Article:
Education

Is this really what our techno-savvy economy needs?

Friday May 25, 2012
  • They’re taking the DIY out of our DNA!
  • They’re giving us UFB and taking away our apps!
  • The film industry doesn’t need visual arts and performing arts! Tui.

 

Three consequences of a non-Budget announcement on Budget Day

Technology staff will now be incorporated in Years 2-10 curriculum staffing ratios .. .and will no longer be calculated separately from other staffing ratios.

The ‘curriculum’ or ‘homeroom’ ratios have recently been increased to a ratio of 1 teacher to 27.5 students.

The current technology staffing ratio is 1 teacher to 120 students.

If the intention is, as the announcement appears, that technology staffing is being eliminated then the increase in class sizes will be considerable.

In Intermediate schools, where all students qualify for technology education, if the school decides to retain the present technology teaching content, the homeroom class size will be 35.7 students, not 27.5.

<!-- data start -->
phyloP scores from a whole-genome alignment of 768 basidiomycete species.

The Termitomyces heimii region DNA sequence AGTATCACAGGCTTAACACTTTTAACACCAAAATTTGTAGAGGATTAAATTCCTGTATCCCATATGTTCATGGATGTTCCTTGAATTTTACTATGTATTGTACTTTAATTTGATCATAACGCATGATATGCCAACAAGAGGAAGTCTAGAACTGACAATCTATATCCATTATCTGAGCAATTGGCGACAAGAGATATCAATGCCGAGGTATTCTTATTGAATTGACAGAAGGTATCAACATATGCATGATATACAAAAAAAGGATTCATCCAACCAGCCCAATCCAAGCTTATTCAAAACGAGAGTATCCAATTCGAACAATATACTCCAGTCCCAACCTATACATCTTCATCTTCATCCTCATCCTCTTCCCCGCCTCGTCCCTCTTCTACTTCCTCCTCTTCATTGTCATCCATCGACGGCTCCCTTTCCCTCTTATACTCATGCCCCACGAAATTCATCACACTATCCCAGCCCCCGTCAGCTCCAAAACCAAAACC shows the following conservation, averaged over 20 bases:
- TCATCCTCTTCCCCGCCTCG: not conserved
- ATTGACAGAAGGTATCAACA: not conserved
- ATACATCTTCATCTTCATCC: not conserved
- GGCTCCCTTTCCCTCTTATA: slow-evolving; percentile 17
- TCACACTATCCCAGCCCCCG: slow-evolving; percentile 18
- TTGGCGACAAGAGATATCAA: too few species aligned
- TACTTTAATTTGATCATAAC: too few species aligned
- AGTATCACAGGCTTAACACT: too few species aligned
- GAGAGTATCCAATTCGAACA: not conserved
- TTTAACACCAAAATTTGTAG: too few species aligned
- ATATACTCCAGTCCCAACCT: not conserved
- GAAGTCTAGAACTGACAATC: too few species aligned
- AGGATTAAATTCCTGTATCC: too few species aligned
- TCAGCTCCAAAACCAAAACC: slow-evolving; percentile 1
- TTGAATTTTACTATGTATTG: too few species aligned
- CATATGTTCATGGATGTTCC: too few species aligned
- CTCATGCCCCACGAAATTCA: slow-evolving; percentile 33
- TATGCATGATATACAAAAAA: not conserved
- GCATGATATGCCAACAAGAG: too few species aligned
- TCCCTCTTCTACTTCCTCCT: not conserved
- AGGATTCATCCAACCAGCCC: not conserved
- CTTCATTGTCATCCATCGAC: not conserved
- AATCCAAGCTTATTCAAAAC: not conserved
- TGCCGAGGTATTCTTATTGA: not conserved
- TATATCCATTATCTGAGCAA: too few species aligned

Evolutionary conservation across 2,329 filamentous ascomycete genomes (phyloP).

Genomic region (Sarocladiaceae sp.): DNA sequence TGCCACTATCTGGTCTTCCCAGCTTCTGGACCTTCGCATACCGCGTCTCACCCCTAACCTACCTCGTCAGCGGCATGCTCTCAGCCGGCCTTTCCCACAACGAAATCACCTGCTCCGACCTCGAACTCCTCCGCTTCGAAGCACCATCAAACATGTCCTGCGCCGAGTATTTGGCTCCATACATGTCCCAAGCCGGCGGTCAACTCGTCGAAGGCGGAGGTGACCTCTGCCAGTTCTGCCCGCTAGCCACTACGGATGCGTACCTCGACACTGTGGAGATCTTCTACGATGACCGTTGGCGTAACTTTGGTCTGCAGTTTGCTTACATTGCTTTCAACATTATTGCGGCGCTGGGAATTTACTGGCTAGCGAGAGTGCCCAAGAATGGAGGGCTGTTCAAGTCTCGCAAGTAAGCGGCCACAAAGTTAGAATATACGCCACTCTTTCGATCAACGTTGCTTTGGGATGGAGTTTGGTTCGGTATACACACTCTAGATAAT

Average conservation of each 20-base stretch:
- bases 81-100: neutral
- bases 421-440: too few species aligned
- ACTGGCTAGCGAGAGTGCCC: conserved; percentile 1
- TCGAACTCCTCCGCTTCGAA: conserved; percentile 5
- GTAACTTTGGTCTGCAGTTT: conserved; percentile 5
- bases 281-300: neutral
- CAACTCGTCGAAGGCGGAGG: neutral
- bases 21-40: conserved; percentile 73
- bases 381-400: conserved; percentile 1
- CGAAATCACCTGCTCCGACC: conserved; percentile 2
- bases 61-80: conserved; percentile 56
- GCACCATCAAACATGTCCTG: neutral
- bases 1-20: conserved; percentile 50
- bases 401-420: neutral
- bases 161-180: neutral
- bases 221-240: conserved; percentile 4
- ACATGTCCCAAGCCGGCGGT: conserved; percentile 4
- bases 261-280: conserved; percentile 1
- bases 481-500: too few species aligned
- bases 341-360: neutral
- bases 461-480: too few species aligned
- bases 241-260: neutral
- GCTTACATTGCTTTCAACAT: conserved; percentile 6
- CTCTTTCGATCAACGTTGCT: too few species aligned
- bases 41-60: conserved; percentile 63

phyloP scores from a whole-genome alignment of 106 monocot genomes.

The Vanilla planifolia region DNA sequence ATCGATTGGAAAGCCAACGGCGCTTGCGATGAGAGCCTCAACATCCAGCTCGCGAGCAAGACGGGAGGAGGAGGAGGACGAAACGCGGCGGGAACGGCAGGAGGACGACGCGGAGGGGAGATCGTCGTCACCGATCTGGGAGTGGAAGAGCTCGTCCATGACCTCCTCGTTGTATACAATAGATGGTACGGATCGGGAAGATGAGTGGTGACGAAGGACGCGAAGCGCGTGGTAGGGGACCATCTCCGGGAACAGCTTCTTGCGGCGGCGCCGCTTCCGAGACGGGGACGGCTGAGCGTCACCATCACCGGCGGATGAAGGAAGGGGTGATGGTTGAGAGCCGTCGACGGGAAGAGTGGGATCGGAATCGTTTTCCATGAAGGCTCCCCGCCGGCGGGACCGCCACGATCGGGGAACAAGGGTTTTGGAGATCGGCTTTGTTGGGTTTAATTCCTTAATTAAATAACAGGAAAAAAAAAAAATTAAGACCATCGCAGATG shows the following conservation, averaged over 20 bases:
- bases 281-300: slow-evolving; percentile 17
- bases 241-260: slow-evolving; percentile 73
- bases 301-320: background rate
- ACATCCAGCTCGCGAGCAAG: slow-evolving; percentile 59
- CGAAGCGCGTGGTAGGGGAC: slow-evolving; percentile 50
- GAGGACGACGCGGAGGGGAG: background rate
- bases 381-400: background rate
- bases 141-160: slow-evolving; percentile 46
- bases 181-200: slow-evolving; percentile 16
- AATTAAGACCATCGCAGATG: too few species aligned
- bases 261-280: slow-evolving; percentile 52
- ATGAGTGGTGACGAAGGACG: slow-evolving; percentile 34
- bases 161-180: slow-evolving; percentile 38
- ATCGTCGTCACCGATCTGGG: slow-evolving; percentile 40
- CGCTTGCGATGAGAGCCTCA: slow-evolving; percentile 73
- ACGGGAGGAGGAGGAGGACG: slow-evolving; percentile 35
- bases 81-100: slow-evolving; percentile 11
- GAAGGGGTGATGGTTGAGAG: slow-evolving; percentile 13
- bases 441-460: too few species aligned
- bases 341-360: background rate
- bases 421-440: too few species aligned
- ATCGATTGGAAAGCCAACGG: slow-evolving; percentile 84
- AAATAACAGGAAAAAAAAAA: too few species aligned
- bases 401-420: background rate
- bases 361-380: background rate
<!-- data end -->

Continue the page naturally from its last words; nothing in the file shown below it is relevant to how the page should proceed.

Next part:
Schools are much more likely to cut technology content, and this is:

  • ‘Hard materials, fabric and food’ (our DIY)
  • ICT (our computer apps)
  • Visual and performing arts (our culture and film industry)

 

It would be quite a saving, however. The age cohort at years 7 and 8 is around 60,000 students, so for those two years there are about 120,000 students. Abolishing the technology staffing component would seem to reduce teacher numbers by 1,000. How many $million would then be ‘re-prioritised’ towards Charter Schools and performance pay? But will our kids be better equipped to get into the skills training we need to grow a smart economy?

BERL has recently done work for the Industry Training Federation that shows the (expected) strong economic benefits to technology and industry training. Cutting funding for technology teaching in intermediates sends some fairly confusing messages as to our future investments.

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